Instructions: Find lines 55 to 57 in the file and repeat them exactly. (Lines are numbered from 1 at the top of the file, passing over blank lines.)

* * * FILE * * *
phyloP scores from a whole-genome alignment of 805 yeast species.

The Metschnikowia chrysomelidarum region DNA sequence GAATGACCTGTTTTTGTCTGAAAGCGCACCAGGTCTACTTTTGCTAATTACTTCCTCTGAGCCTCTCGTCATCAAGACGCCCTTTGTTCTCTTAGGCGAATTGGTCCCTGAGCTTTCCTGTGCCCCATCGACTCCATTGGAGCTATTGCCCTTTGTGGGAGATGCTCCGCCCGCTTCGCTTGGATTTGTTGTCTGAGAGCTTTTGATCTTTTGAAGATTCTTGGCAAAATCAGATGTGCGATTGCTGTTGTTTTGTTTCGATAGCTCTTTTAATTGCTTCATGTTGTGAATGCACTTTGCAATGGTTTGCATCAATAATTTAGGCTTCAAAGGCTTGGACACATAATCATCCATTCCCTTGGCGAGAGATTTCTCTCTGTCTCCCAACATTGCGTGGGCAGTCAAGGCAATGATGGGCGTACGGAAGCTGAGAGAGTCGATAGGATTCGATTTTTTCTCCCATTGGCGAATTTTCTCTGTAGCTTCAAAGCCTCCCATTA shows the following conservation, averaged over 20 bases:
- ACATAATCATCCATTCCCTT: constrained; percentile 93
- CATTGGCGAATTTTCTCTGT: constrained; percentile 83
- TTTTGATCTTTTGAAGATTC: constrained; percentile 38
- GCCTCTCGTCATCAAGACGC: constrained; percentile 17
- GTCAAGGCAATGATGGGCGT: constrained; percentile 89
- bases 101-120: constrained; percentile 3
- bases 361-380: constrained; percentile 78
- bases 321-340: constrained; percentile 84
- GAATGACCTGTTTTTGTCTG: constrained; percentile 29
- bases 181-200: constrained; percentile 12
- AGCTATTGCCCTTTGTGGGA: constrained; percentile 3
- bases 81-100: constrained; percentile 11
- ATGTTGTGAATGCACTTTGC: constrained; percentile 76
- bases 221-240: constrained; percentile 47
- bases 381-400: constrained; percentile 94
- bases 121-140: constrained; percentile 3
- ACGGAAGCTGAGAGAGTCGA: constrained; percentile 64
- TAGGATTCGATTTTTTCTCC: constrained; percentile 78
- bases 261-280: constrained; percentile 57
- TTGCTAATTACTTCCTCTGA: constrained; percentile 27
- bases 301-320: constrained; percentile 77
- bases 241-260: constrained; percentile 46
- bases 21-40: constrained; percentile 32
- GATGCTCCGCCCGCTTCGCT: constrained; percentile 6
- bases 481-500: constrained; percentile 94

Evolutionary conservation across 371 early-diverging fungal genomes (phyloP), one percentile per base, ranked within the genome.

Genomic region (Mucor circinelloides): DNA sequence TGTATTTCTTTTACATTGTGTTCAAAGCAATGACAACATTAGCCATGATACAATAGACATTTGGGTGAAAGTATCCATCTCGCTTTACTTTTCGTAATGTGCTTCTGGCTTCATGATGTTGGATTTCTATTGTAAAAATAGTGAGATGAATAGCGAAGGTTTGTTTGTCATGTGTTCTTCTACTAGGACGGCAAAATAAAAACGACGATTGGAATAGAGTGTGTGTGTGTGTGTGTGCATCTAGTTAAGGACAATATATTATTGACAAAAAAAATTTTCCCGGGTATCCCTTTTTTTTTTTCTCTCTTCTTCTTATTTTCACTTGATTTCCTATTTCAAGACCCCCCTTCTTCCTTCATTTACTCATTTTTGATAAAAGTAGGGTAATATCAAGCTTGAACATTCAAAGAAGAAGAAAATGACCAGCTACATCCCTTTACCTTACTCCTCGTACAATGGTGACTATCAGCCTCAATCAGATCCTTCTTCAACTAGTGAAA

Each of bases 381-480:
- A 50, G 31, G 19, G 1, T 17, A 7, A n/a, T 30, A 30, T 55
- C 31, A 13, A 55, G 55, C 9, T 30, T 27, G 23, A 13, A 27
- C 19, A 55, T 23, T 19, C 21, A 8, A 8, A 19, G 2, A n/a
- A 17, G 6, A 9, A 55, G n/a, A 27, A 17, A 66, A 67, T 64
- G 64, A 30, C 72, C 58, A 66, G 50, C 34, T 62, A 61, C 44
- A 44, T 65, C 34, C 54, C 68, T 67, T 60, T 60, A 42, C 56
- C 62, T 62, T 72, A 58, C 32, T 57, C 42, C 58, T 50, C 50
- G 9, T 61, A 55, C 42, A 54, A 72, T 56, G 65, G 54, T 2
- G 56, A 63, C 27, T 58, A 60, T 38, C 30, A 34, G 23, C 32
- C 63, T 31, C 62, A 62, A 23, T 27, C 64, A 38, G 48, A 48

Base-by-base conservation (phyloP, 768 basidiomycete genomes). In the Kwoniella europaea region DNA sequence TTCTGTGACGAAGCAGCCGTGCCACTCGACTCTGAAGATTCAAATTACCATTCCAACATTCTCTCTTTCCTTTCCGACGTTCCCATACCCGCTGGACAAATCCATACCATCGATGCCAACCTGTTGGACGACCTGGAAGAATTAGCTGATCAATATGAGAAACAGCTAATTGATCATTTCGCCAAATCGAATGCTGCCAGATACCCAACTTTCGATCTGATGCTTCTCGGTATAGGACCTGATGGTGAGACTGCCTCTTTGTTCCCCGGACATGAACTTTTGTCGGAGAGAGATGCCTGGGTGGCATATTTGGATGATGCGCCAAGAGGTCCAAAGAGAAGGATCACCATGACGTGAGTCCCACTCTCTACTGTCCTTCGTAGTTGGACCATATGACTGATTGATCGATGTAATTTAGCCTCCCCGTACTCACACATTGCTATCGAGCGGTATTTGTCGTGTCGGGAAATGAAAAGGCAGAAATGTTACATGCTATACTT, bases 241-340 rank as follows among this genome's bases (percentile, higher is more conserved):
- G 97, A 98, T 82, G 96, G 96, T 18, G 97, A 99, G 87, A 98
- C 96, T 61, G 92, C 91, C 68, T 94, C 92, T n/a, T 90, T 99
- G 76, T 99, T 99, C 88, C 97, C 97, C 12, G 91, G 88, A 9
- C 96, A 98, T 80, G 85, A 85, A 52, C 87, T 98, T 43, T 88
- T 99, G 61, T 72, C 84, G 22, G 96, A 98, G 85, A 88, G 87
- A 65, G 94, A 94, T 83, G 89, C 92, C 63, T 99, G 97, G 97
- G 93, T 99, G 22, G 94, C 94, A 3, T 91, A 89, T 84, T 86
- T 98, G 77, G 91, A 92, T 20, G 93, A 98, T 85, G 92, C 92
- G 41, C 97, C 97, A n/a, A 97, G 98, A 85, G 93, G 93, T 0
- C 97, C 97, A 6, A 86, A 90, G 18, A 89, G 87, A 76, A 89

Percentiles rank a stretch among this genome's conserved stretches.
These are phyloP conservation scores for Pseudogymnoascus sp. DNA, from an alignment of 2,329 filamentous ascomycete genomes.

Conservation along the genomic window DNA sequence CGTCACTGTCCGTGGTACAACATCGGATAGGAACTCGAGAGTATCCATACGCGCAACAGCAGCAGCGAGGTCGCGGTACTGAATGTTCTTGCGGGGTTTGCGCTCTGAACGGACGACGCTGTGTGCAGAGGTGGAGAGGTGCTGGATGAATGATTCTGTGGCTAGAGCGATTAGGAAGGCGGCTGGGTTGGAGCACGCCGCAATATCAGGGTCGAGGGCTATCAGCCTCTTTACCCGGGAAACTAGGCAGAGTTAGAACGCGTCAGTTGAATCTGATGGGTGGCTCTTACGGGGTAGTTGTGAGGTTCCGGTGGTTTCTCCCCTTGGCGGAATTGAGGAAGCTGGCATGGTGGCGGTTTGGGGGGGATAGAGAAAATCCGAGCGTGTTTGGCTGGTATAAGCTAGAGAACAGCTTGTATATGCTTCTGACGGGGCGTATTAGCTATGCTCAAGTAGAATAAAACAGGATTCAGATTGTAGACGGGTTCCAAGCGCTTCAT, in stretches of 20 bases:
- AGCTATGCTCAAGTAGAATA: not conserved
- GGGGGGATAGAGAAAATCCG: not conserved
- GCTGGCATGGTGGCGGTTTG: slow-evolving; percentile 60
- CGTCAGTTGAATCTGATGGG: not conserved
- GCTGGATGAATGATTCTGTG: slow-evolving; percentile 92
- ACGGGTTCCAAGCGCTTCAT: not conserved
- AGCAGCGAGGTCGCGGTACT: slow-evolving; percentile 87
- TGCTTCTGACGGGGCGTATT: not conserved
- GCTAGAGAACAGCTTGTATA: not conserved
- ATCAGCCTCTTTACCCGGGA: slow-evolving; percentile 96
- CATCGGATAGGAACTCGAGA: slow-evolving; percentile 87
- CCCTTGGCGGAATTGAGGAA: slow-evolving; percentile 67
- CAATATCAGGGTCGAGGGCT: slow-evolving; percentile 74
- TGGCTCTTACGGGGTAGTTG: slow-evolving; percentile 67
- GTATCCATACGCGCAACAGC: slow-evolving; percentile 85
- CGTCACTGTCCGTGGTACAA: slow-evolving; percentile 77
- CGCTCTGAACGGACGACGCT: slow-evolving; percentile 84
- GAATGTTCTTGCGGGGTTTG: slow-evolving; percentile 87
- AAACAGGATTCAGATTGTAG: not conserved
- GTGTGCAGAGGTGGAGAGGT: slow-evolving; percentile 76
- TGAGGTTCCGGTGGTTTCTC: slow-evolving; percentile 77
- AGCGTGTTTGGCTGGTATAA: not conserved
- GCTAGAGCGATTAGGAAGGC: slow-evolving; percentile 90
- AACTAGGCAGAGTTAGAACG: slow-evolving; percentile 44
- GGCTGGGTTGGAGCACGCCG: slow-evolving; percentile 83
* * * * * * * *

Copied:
- AGCTATGCTCAAGTAGAATA: not conserved
- GGGGGGATAGAGAAAATCCG: not conserved
- GCTGGCATGGTGGCGGTTTG: slow-evolving; percentile 60